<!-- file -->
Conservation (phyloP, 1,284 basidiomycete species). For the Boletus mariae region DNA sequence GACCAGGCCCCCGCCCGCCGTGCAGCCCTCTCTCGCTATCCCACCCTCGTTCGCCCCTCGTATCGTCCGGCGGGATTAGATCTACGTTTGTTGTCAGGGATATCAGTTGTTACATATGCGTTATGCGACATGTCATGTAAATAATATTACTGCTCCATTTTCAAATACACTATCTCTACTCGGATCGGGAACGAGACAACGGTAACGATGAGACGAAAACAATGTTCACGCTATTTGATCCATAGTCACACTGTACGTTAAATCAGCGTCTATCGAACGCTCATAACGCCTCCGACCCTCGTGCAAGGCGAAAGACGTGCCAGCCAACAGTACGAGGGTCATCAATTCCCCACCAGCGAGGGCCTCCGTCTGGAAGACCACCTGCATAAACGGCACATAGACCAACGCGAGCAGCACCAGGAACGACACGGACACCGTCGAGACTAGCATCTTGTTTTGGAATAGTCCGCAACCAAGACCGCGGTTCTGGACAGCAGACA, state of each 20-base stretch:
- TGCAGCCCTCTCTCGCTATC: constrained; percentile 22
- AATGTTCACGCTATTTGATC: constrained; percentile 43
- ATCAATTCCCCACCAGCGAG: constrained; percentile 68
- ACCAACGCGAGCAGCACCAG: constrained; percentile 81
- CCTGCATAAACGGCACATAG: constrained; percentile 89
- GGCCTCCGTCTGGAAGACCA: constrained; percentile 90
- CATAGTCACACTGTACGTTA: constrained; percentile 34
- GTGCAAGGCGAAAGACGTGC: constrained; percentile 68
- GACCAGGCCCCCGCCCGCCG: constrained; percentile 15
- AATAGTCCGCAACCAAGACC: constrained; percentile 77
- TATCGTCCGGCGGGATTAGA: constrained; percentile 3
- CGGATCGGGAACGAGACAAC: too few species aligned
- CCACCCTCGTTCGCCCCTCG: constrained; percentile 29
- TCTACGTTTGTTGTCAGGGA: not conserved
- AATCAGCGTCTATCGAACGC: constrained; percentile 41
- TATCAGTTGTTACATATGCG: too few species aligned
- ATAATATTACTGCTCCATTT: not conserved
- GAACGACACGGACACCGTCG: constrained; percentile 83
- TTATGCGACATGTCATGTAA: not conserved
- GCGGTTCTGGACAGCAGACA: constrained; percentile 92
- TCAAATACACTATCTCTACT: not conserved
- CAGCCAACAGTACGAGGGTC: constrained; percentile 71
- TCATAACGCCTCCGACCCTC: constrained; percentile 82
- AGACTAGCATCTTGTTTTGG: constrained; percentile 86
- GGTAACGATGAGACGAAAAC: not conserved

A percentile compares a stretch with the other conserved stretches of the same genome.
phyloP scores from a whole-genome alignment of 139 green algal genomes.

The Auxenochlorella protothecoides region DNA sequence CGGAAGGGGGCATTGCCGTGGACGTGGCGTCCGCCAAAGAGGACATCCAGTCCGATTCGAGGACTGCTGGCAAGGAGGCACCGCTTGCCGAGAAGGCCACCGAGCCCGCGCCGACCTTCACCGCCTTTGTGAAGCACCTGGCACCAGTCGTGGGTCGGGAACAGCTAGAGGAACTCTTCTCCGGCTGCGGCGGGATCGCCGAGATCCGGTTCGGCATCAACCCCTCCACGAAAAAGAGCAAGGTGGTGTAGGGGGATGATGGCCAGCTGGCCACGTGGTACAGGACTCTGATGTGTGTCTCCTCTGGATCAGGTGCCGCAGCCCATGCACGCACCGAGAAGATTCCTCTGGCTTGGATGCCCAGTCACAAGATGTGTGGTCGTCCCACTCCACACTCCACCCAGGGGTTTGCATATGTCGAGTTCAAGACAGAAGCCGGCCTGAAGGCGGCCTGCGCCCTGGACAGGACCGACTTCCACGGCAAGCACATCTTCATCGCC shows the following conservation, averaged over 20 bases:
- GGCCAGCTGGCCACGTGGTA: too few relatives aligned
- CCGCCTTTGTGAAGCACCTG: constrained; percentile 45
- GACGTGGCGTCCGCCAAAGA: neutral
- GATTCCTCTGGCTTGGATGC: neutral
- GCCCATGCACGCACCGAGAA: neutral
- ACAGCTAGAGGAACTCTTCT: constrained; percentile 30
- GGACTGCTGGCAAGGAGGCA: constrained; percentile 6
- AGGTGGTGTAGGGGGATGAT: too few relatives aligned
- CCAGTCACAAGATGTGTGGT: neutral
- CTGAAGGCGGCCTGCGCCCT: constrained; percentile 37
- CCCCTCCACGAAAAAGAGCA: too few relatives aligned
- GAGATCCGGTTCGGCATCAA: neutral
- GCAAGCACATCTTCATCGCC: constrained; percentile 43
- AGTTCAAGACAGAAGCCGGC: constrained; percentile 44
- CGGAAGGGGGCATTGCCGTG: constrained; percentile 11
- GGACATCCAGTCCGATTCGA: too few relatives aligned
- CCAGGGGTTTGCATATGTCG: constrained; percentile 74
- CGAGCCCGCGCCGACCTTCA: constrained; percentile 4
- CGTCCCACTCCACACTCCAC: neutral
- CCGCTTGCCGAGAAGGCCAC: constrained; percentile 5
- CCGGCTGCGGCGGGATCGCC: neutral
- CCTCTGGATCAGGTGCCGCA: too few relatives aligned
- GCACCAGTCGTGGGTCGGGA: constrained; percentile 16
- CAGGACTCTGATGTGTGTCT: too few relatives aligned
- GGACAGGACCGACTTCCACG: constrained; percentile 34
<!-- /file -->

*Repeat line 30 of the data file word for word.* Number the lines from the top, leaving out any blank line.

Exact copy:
- GGCCAGCTGGCCACGTGGTA: too few relatives aligned